22nd > November > 2002 Archive
Patent blow to Lawsuits In Motion, Inc.
Litigation-happy pager company Research In Motion, Inc. received a taste of its own medicine today, as a Virginian jury found RIM had infringed patents held by NTP Inc., and awarded $23m in damages against the company.
Helms explains webcasting deal
Saturday sees a joint Anglo-American webcast in "solidarity" US webcasters, under the cosh from crippling CARP rates. stage4 in collaboration with Pirate.TV will be broadcasting from both London and New York. Details here.
European m-commerce trials to begin
In a bid to boost mobile commerce in the EU, trials will begin next year on a project that aims to harmonise European mobile payment and security standards.
WebMethods, i2, HP add supply chain links
WebMethods, i2 and Hewlett-Packard are to collaborate to enable customers to more easily monitor and manage supply chain business processes.
Man burns penis with laptop
And now for proof that some laptops run hotter than a badger. A 50-year old scientist, previously healthy, burned his penis after placing his laptop on his, err lap, for an hour. Oh, he was fully dressed in trousers and underpants, according to this letter printed in the Lancet, the UK's best-known medical journal. (reg req'd, free.)
BTo launches broadband sports service
BTOpenworld underlined its credentials as a content business today by announcing that it is to create the UK's first broadband sports network.
Lastminute.com lands profit
Lastminute.com has made a profit. Let's say that again just in case it didn't sink in. Lastminute.com has made it into the black. It earned more cash than it spent.
BT names more exchanges for ADSL upgrade
BT Wholesale has confirmed that Tottington, Danbury and Bradford-on-Avon are to have their exchanges converted to ADSL by January 31.
Key NHS project in sick bay
An important Department of Health IT project has suffered a serious, though apparently not fatal, setback.
Punters 'don't need' wireless data services
Despite the best efforts of the wireless operators across the globe, interest in the value add next generation data services remains worryingly low. In its latest study of the wireless market, industry experts Yankee Group has found that few people use wireless data services today and few see the value of these services in the future.
On the Microsoft FTP server leak
Microsoft made customer details - along with numerous confidential internal documents - freely available from a deeply insecure FTP server earlier this month.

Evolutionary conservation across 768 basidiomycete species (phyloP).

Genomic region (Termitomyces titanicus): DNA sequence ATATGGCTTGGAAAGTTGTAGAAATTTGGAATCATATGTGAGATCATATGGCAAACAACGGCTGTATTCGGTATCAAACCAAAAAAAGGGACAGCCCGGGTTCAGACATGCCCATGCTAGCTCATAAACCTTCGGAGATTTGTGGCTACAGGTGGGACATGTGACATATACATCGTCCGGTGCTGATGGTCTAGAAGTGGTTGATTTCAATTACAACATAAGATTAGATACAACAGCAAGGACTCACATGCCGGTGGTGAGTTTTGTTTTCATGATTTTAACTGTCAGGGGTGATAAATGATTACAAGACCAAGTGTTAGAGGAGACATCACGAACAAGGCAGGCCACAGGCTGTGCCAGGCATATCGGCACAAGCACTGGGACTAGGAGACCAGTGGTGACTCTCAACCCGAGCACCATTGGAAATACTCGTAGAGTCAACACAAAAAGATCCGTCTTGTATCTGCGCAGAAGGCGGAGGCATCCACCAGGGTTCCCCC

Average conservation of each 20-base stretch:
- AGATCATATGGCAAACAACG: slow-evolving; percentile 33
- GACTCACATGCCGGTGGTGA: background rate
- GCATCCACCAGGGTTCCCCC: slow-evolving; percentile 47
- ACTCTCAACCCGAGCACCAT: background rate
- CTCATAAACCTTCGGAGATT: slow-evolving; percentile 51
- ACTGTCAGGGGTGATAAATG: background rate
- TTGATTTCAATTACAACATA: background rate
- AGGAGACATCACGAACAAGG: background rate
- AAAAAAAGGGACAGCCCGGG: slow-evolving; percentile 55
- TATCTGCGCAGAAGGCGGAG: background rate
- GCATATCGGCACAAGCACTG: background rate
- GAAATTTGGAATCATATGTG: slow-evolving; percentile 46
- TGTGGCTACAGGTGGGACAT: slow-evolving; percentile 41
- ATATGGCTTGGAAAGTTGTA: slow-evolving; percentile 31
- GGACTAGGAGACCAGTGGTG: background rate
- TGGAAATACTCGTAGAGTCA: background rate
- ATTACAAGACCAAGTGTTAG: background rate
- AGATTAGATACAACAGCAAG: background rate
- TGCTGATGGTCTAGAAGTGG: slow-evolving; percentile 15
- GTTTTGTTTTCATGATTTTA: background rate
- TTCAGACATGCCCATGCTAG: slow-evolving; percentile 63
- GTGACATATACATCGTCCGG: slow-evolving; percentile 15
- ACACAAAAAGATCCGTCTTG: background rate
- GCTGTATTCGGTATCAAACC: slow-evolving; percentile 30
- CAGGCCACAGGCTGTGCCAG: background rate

Thomson to stop making TiVo boxes
TiVo has confirmed that its UK partner, Thomson, is to stop manufacturing its popular line of Personal Video Recorders.
BTo scores own goal
A few hours is a long time in the life of the Net. Earlier today BTopenworld announced the launch of a new sports portal for broadband punters in the UK.
Samsung offers £100K reward for Heathrow DRAM theft info
Samsung and its insurers are offering a £100,000 reward for information leading to the arrest of the people, or person, behind the $4.5m Heathrow computer chip theft in October
Didata says market has stabilised
Network services giant Dimension Data Holdings Plc has posted a net loss after exceptional items and goodwill amortization of $2.58bn for the 12 months to September 20, from $1.72bn the previous year, on revenue that fell 11% to $2.19bn. The Johannesburg, South Africa-based company said that global demand had stabilized during the second half of its latest financial year.
Gamers shut out in Asheron's Call 2 billing mess
Today's launch of Microsoft's new multiplayer game - Asheron's Call 2 Fallen Kings - in the US and Canada has been mired in controversy after the giant software company admitted that the game is only available to subscribers in nine countries.
Ruin your PC with an Aqua Dock
Perhaps Apple has realized that imitation is the sincerest form of flattery. Or perhaps it's seconded its lawyers to Research in Motion, Inc.
Sun talks future systems, N1, and WinFS
Quite apart from the Java politics, Sun's software business isn't short of challenges. On the big iron side it has to cope with tightly integrated IBM systems that refused to get any cruftier, with Big Blue moving its mainframe know-how into its Unix systems. On the other there's Microsoft's WinFS, which promises to do away with hierarchical storage altogether and remove the distinction between local and remote storage. (About time, too). And then there's Linux, which improves all the time.